CONCLUSION: Targeted gene-panel sequencing is a useful diagnostic tool for developmental and epileptic encephalopathy in children, and genotype-phenotype correlations are helpful in anticipating the clinical progression and treatment efficacy among these patients.
[Researchers] performed targeted gene-panel sequencing for children with developmental and epileptic encephalopathy (DEE) and evaluated the clinical implications of genotype-phenotype correlations.
METHODS: We assessed 278 children with DEE using a customized gene panel that included 172 genes, and extensively reviewed their clinical characteristics, including therapeutic efficacy, according to genotype.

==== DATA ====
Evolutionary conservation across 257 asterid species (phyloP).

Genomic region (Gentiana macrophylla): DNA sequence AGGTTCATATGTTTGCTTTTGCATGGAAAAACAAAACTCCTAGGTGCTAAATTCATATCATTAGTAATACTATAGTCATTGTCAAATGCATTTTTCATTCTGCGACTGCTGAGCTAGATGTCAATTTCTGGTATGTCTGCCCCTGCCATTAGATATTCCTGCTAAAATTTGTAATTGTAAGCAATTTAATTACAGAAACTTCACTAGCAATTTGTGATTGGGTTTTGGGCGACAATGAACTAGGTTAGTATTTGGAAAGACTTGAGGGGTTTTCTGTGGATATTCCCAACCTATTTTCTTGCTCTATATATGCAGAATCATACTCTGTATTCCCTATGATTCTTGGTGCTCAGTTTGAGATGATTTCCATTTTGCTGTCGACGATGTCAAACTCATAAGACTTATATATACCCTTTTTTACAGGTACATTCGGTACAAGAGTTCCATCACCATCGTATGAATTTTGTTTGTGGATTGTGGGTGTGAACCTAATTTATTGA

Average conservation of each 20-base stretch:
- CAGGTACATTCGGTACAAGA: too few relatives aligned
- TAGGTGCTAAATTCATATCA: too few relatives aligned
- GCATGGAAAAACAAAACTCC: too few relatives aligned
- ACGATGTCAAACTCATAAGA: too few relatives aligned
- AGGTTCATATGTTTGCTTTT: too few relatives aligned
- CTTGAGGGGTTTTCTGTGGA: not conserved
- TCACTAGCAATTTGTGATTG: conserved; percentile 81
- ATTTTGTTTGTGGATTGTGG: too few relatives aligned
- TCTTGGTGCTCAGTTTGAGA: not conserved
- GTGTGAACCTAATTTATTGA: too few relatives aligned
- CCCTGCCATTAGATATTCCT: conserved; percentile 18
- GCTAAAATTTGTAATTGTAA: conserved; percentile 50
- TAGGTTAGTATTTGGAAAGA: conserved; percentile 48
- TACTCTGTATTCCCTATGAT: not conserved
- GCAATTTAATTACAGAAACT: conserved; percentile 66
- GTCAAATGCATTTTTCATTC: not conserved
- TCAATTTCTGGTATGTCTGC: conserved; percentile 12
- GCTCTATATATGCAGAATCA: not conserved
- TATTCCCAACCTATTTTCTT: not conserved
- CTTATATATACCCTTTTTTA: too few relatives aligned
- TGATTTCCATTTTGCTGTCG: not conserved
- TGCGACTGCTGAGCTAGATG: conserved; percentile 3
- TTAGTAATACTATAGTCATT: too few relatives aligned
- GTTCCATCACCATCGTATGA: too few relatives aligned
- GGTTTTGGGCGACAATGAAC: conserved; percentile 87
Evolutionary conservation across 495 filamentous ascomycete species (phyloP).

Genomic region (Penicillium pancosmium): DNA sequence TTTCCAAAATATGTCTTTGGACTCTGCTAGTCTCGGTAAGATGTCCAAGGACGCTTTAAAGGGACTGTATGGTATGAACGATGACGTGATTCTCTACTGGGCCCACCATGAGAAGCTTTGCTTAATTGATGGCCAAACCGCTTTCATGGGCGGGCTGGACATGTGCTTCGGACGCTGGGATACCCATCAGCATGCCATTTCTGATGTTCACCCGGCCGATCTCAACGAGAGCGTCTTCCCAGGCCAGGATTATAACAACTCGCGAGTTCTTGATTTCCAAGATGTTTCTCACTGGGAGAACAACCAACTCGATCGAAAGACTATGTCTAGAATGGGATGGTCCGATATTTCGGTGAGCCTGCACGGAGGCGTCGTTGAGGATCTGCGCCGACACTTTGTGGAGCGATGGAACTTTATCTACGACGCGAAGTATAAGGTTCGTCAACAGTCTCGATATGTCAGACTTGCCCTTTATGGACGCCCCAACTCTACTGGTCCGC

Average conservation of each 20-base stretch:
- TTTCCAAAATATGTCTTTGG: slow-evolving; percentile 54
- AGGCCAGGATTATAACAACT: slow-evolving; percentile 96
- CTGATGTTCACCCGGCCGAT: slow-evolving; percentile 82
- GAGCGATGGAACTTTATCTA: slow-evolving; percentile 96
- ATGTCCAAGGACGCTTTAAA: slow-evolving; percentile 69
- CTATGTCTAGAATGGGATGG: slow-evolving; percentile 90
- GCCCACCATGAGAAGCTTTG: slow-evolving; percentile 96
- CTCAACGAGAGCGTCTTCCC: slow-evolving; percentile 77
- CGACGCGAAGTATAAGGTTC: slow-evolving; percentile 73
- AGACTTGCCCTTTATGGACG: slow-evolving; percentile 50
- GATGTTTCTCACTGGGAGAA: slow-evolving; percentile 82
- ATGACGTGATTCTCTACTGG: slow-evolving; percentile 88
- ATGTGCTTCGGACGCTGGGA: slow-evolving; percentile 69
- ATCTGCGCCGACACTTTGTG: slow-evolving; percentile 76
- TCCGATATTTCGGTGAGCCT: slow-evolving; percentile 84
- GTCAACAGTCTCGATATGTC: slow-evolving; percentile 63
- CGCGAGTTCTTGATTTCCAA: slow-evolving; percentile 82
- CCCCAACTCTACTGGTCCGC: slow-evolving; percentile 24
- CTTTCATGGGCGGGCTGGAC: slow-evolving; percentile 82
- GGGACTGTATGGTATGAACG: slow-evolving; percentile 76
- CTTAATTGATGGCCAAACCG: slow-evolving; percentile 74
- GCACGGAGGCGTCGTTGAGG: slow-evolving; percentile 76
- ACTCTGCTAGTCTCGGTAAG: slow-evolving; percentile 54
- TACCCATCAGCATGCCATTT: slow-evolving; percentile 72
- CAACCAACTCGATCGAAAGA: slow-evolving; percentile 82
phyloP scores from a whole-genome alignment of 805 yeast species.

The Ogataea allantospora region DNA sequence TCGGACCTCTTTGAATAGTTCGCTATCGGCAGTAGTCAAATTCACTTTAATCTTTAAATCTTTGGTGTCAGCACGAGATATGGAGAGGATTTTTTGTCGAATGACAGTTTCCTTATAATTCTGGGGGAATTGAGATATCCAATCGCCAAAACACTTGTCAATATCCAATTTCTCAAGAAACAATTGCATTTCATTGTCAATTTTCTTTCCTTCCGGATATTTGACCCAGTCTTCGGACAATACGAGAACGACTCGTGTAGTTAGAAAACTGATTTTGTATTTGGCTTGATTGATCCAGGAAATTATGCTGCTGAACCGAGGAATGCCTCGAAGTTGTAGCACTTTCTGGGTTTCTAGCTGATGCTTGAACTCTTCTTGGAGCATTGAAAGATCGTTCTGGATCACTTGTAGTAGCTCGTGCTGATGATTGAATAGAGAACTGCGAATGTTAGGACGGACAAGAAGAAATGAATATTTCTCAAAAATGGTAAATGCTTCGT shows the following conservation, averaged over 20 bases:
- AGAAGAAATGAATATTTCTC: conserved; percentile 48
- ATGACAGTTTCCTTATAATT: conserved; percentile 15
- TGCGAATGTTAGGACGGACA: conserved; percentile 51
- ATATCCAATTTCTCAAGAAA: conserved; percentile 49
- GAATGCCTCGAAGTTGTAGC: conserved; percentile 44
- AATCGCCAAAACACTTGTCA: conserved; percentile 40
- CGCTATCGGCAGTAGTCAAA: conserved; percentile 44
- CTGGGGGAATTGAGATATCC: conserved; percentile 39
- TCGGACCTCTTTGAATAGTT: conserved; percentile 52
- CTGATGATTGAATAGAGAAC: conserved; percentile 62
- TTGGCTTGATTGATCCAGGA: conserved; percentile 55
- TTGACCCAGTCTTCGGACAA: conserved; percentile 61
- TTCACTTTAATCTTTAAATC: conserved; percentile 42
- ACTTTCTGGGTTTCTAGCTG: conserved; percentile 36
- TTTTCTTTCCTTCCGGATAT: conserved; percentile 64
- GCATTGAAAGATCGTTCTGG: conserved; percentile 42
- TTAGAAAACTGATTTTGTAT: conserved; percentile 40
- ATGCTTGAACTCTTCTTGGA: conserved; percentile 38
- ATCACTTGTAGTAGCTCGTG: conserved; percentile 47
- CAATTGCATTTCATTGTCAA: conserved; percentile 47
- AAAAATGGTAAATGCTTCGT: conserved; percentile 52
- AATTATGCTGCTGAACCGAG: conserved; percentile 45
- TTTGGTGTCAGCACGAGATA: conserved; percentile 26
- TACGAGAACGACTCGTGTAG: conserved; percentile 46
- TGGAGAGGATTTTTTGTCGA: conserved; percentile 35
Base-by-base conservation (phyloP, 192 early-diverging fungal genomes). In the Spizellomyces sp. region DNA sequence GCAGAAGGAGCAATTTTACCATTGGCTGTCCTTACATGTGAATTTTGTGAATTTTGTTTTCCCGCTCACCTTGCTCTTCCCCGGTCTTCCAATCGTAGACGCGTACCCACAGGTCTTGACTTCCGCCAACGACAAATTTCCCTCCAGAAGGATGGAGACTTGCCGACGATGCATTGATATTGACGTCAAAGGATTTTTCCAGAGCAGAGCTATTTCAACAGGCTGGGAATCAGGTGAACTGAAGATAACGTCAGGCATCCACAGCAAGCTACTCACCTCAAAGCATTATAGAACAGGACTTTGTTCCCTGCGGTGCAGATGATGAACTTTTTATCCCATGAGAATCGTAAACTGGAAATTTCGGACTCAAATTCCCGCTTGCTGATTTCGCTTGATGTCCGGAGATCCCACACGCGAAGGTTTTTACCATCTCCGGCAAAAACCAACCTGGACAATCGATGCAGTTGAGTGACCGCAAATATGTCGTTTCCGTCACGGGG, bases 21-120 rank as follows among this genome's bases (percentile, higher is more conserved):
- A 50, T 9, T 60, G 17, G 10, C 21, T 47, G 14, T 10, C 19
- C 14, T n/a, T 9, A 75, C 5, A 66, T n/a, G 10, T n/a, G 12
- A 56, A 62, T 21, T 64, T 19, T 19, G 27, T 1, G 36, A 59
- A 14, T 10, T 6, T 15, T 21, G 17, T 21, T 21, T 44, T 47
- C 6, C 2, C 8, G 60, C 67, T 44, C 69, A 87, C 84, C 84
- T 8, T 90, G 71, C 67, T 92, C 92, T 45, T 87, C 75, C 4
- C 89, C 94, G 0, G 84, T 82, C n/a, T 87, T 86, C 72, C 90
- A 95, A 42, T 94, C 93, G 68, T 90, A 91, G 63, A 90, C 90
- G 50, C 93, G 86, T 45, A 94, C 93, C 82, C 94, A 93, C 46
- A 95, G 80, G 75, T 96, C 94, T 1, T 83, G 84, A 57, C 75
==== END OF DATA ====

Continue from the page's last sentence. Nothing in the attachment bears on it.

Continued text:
RESULTS: In 103 (37.1%) of the 278 patients with DEE, 35 different disease-causing monogenic mutations were identified. The diagnostic yield was higher among patients who were younger at seizure onset, especially those whose seizures started during the neonatal period, and in patients with drug-resistant epilepsy. According to epilepsy syndromes, the diagnostic yield was the highest among patients with West syndrome (WS) with a history of neonatal seizures and mutations in KCNQ2 and STXBP1 were most frequently identified. On the basis of genotypes, we evaluated the clinical progression and seizure outcomes with specific therapeutic regimens; these were similar to those reported previously. In particular, sodium channel blockers were effective in patients with mutations in KCNQ2 and SCN2A in infancy, as well as SCN8A, and interestingly, the ketogenic diet also showed diverse efficacy for patients with SCN1A, CDKL5, KCNQ2, STXBP1, and SCN2A mutations. Unfortunately, quinidine was not effective in 2 patients with migrating focal epilepsy in infancy related to KCNT1 mutations.